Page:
Kevin Gianni is a health author, activist and blogger. He started seriously researching personal and preventative natural health therapies in 2002 when he was struck with the reality that cancer ran deep in his family and if he didn’t change the way he was living — he might go down that same path. Since then, he’s written and edited 6 books on the subject of natural health, diet and fitness. During this time, he’s constantly been humbled by what experts claim they know and what actually is true. This has led him to experiment with many diets and protocols — including vegan, raw food, fasting, medical treatments and more — to find out what is myth and what really works in the real world.

Kevin has also traveled around the world searching for the best protocols, foods, medicines and clinics around and bringing them to the readers of his blog RenegadeHealth.com — which is one of the most widely read natural health blogs in the world with hundreds of thousands of visitors a month from over 150 countries around the world.

33 COMMENTS ON THIS POST

Comments are closed for this post.

  1. Claudia says:

    Kevin,
    We need more videos! I just love to see your beautiful smile and wonderful energy radiating through your videos. It is a bit more time consuming to read the whole articles than just click the play button. This is just a suggestion hence whatever you do is great!

  2. Rachel says:

    I eat nori from Japan. It is labeled Organic and says that it tests for no radiation. Going to call the company now. Not panicking, just being mindful. I get my Irish moss from a clean source, too. Glad to not have to think about that right now. Thanks for a great article. We live in Michigan and I am so grateful to not have to think about moving b/c of radiation.

  3. From ENENews: Cesium nearly doubles over past month in Bay Area milk — Now well above EPA’s maximum contaminant level [160% the maximum contaminant level]

    September 29, 2011
    Link: http://enenews.com/radioactive-cesium-doubles-bay-area-milk-last-month-above-epas-maximum-contaminant-level

    UCB Milk Sampling Results, Nuclear Engineering Department At UC Berkeley, September 27, 2011:

    Pasteurized, homogenized milk obtained from a San Francisco Bay Area organic dairy

    Best By Date of 08/22/2011:

    Cs134 @ 0.047 Becquerels/liter (Bq/L)
    Cs137 @ 0.052 Bq/L

    Best By Date of 09/29/2011:

    Cs134 @ 0.080 Bq/L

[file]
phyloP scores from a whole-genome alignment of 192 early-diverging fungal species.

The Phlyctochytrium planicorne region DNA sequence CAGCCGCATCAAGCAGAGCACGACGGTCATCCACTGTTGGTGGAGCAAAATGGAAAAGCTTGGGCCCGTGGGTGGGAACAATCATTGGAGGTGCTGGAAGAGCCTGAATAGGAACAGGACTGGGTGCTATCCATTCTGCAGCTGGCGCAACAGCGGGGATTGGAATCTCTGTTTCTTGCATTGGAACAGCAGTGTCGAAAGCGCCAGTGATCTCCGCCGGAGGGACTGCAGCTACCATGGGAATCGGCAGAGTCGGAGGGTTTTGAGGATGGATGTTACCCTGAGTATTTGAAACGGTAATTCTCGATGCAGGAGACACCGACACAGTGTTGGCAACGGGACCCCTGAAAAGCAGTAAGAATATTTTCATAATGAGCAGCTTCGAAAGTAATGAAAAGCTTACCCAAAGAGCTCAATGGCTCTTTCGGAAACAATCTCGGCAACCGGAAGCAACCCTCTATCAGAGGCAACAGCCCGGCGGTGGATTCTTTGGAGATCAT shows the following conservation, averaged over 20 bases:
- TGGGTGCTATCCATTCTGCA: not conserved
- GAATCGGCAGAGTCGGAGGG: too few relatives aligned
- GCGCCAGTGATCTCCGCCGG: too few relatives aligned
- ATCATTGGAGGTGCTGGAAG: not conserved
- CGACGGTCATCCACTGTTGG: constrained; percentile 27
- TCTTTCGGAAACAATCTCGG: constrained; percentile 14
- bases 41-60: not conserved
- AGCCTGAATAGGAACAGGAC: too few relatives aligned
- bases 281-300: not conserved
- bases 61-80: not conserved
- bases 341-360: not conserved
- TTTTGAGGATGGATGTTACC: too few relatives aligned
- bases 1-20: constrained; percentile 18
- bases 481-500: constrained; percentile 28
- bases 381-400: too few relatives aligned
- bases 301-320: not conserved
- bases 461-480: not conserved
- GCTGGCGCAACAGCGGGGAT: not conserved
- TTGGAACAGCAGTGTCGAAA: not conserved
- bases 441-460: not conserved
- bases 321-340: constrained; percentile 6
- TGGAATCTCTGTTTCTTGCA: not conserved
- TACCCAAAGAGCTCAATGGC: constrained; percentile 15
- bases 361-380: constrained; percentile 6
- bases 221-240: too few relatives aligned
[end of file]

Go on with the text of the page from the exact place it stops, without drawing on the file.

Cs137 @ 0.101 Bq/L

    Above EPA’s Maximum Contaminant Level

    “EPA lumps these gamma and beta emitters together under one collective MCL [Maximum Contaminant Level], so if you’re seeing cesium-137 in your milk or water, the MCL is 3.0 picocuries per liter; if you’re seeing iodine-131, the MCL is 3.0; if you’re seeing cesium-137 and iodine-131, the MCL is still 3.0.” -Forbes.com

    The 9/29 milk sample contains a total of 0.181 Bq/L of radioactive cesium (4.9 picocuries per liter), or more than 160% of the EPA’s Maximum Contaminant Level.

  4. Mari says:

    Dear Kevein,
    Thanks for also putting your info into transcripts. It really helps me if I want to refer someone to your site. I’m able to quote you correctly. :-)

  5. Hannah Crum says:

    Hey Kevin, I’m sure you won’t be surprised to hear me point out that Kombucha has also been shown to naturally detox radiation when consumed regularly: http://www.kombuchakamp.com/2011/03/kombucha-tea-radiation-prevention-and-cancer-treatments.html

    Good stuff, thanks for the update. :) -H

  6. roni says:

    right after the earthquake and tsunami hit, I went out and stocked up on “pre- fukishima” nori, which is the only seaweed I can get here.
    (Costa Rica) I bought enough to last me a while.

    One thing I have also done is increased the amount of fresh cilantro into my diet – almost daily. I am also planting it religiously, once a month. This is well known as a heavy metal detoxifier. I am surprised you didn’t mention that one in tip #3. Its great in green smoothies.

    You are doing a great job keeping things in people’s minds without going into “incite to panic” mode.

  7. nilsholgerson says:

    i would like to have clear data. clearr words. this is all confusingg me. over feed on infformation. this has truely infflueence on ermanyy?
    maybe miso is more efficent tthan cchlorella? i wish you ccould clearr this topic moreup. into europe america. into food and otther topics.

  8. Thanks Kevin for the update on radioactivity. I am trying not to eat anything from Japan and I don’t eat or drink any dairy.